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According to Kaiser Family Foundation (as of Aug 4, 2017) 17 counties are at risk of having no insurers for the ACA exchange for 2018.

For background/context: That would impact 9,600 current enrollees. The distribution is: 14 Counties in Nevada, 1 in Ohio, 1 in Indiana and 1 in Wisconsin. Of those 17 counties, 9 had only one insurer and 5 had two insurers in 2017.

In absence of any competition why wouldn't insurers be clamoring to fill the void, potentially making them the one and only insurer?

Some "experts" maintain that, in the absence of competition (i.e. only one insurer in the county) insurers can demand exorbitant premiums (because the treasury is paying the bulk of the premium), while other "experts" maintain that premiums are controlled as a function of claims history for that given demographic of the county.

In either case, why wouldn't an insurer be delighted to have a local monopoly in the exchange for a given county?

I realize that it looks like a question like this has already been asked, however this question is addressing why rather than what happens.

UPDATED (9/3/17) Kaiser Family Foundation now reports that insurers for ALL counties have been secured for the 2018 .gov exchange

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In absence of any competition why wouldn't insurers be clamoring to fill the void, potentially making them the one and only insurer?

Only in states where premiums can increase without limit. Some require regulatory approval of increases.

There's also another problem. 80% of Obamacare (Patient Protection & Affordable Care Act) premiums are required to go to approved medical expenses. Fraud investigation, management overhead, and profit must come out of the remaining 20%. If expenses fall below 80%, then the companies have to rebate the excess at their cost (i.e. they pay the cost to rebate). But if medical expenses are above 80%, they can't collect more in premiums to make up for that. And they can't collect anything if management overhead takes 20% or more of their costs.

In the first few years of Obamacare, there was a program where the government would bail out insurers in that situation. But that was billed as a temporary program and it is no longer in operation.

The 80% limit creates a situation where the upside is limited, but the downside is not. Why would an insurer want to take that kind of risk?

The only insurers who can profit in this situation are ones who can set the premiums and medical expenses high enough. Insurers have no incentive to control costs, as the higher that costs are, the higher their profit. An insurer who careful reviews medical expenses to ensure that they contribute to the health of the customer has to both pay to do that and loses money as a result. What was intended as a cost control measure actually forces premium increases.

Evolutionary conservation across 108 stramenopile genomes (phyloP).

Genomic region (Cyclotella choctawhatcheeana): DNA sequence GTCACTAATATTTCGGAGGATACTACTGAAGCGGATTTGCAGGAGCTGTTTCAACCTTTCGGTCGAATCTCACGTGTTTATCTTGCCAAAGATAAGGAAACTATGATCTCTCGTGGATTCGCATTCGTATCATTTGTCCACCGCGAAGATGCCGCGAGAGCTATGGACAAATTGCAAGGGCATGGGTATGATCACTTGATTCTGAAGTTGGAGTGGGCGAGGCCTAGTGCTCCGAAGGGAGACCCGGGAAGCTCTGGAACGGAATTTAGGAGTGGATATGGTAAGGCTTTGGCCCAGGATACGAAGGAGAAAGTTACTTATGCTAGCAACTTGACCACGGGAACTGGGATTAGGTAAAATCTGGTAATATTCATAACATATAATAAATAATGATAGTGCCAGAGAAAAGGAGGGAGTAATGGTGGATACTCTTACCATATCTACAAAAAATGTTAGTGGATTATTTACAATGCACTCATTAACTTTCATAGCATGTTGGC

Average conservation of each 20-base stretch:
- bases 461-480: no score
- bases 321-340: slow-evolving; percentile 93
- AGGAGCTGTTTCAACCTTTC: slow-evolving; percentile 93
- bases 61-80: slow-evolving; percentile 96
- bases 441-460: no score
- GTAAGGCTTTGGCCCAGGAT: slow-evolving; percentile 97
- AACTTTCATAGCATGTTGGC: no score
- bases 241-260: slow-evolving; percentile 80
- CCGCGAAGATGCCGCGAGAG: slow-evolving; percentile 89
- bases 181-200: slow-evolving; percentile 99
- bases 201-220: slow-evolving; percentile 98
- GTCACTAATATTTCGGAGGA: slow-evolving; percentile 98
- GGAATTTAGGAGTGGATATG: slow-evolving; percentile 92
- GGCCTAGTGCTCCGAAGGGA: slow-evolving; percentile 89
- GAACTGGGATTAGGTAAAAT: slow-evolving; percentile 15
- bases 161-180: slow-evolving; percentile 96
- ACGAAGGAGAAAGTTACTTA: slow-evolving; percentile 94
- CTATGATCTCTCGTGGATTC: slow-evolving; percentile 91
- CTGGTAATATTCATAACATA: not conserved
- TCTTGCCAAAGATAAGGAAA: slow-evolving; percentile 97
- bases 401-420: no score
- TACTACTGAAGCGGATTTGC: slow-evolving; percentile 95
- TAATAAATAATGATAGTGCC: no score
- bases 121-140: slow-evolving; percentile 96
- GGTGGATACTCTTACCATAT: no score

Insurers can always rebate excess premiums. But if they set premiums too low, they have no way of recovering that. This forces them to maximize their premiums. But it doesn't ensure that they make money. If there are large, actually required medical expenses at the end of the year, they can still end up losing money. Because until the end of the year, they want to spend 80% of the premiums they collected on medical expenses. That maximizes their profit (as their profit is limited to less than 20% of approved medical expenses).

The net result is bad for both the insurer, which has to act in a bizarre way to get any profit, and for customers. Yes, they have an easier time getting procedures (both necessary and unnecessary) approved in the earlier parts of the year. But as the year comes to a close, there is effectively a hard limit on expenses, necessary or not. So in return for easier approvals in part of the year, they get much more difficult approvals for the remainder.

A traditional insurance company works the opposite way. It estimates its expenses and chooses a premium that is above expenses and competitive with that of other insurers. So it has competing goals. If it raises premiums too high, no one buys its insurance. If it sets premiums too low, it loses money. But its goals align with those of customers. They want premiums as low as possible but all their necessary expenses covered.

With both Obamacare and traditional insurers, if the customers are exceptionally sick and have higher than expected medical expenses, the insurer takes a loss. But traditional insurers balance that. If the customers are exceptionally healthy and have lower than expected medical expenses, they make a profit. Obamacare insurers have no balance there. They have an extra cost in that situation.